Organization, spatial and temporal, is a fundamental feature of life. The form and function of an organism is determined by the organization of its molecular constituents. The last decade had exploded with “omics” technologies that have given us the parts list of many organisms including our own. The next challenge is in elucidating the organizing principles that dictate the interactions between these constituents leading to the emergence of life as we see it.
We use the secretory pathway of the eukaryotic cell as a model system to understand these principles. The eukaryotic cell consists of intracellular membrane-bound compartments of which the secretory pathway forms a major part. Nearly 1000 proteins are localized to it and about one-third of the proteins encoded by our genome depend on it for their biosynthesis and proper localization. Apart from the proteins, the secretory pathway also contributes to the biosynthesis of most of the lipids present in eukaryotic cell and polysaccharides (like scales in the case of algae).
To get a systems perspective of the secretory pathway we pursue answers to these following questions:
1) How do the constituents of the pathway interact to promote the specific morphological and functional features to the secretory pathway?
2) What are the contributions of the pathway to the cellular physiology ?
3)How are the secretory pathway functions regulated ?
4) What are the physiological and evolutionary significance of such an organization?
We study the mammalian Golgi apparatus to answer these questions and we do so by actively following these research directions:
1) Understanding the functional organization of the Golgi: The Golgi apparatus is a dynamically stable compartment with well-differentiated molecular and/or structural zones. We would like to understand how this organization contributes to the transport and processing (glycosylation) functions of the organelle. To this end, we are building a molecular map of the Golgi apparatus and are interrogating the contribution of the specific spatio-temporal molecular organization to the functioning of the organelle.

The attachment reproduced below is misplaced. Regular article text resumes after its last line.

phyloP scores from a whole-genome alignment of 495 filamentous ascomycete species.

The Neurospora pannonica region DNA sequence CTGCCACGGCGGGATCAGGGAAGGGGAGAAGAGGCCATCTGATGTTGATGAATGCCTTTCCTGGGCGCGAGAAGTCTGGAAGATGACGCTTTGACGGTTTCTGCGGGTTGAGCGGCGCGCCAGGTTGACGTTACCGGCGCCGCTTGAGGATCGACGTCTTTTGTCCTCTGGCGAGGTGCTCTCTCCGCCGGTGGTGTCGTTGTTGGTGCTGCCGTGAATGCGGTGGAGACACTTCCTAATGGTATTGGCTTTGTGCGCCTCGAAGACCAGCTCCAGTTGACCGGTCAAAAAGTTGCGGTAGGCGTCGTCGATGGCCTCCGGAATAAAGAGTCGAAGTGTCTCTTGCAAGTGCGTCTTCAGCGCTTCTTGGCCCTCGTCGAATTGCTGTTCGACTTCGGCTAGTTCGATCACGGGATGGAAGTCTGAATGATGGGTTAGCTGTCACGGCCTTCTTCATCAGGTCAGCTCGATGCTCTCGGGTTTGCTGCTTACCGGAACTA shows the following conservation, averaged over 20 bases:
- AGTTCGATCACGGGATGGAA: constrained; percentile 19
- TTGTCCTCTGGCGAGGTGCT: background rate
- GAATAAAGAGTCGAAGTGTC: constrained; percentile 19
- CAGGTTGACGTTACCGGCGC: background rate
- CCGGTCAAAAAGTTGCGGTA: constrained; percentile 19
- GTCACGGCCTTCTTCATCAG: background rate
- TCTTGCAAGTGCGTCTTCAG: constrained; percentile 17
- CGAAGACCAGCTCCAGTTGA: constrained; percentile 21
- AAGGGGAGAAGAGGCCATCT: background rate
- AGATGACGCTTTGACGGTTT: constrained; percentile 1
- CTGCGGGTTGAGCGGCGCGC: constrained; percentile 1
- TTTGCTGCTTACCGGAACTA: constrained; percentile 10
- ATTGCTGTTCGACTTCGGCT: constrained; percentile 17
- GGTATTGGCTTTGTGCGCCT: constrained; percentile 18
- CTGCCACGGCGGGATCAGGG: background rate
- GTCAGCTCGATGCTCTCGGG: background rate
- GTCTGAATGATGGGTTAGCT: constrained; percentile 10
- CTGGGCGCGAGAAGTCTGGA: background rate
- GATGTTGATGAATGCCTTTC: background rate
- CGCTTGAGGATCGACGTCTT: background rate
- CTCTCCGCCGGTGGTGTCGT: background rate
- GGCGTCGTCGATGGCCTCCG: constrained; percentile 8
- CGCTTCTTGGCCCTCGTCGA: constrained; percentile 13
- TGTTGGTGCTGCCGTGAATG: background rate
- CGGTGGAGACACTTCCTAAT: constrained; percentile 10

2) Regulation of the secretory pathway: Here we focus on the regulation of the initial stages of the secretory pathway viz. the protein biosynthesis, folding and degradation in the Endoplasmic reticulum. Using the disease model of Cystic Fibrosis, we had recently found a set of regulatory pathways that regulate the ER associated degradation of proteins. We further exploring to understand how these pathways act and if they can be of therapeutic utility.
3) Functional interaction of Secretory pathway with other modules of the cell: The secretory pathway does not function in isolation and is integrated with other cellular functions (modules) of the cell. We are exploring and defining such relationships, using transcriptomics, in order to create an integrated functional map of the cell (from the perspective of the secretory pathway).
Golgi Apparatus Regulates Plasma Membrane Composition and Function.
Agliarulo I, Parashuraman S. Cells. 2022 Jan 22;11(3):368.
GRASP55 regulates intra- Golgi localization of glycosylation enzymes to control glycosphingolipid biosynthesis. Pothukuchi P, Agliarulo I, Pirozzi M, Rizzo R, Russo D, Turacchio G, Nüchel J, Yang JS, Gehin C, Capolupo L, Hernandez-Corbacho MJ, Biswas A, Vanacore G, Dathan N, Nitta T, Henklein P, Thattai M, Inokuchi JI, Hsu VW, Plomann M, Obeid LM, Hannun YA, Luini A, D'Angelo G, Parashuraman S. EMBO J. 2021 Oct 18;40(20):e107766.
Translation of genome to glycome: role of the Golgi apparatus. Pothukuchi P, Agliarulo I, Russo D, Rizzo R, Russo F, Parashuraman S. FEBS Lett. 2019 Sep;593(17):2390-2411.
Visualizing sphingolipid biosynthesis in cells. Parashuraman S, D'Angelo G. Chem Phys Lipids. 2019 Jan;218:103-111.
Unravelling druggable signalling networks that control F508del-CFTR proteostasis. Hegde RN, Parashuraman S, Iorio F, Ciciriello F, Capuani F, Carissimo A, Carrella D, Belcastro V, Subramanian A, Bounti L, Persico M, Carlile G, Galietta L, Thomas DY, Di Bernardo D, Luini A. Elife. 2015 Dec 23;4:e10365.
European Commission launched the Euro-Bioimaging ERIC - A gateway to European imaging excellence.
The European Commission has officially established Euro-BioImaging – which provides life scientists with open access to a broad range of technologies and resources in biological and biomedical imaging – as a European Research Infrastructure Consortium (ERIC1). Imaging technologies have a central role in driving fundamental research and applied innovations in both biological and biomedical research. These technologies help a very broad user and research community to reach breakthrough biological discoveries and to proceed with translation into innovations in the fields of medicine, diagnostics, drug development, biotechnology, and molecular ecology.
An insight into the Italian Advanced Light Microscopy Node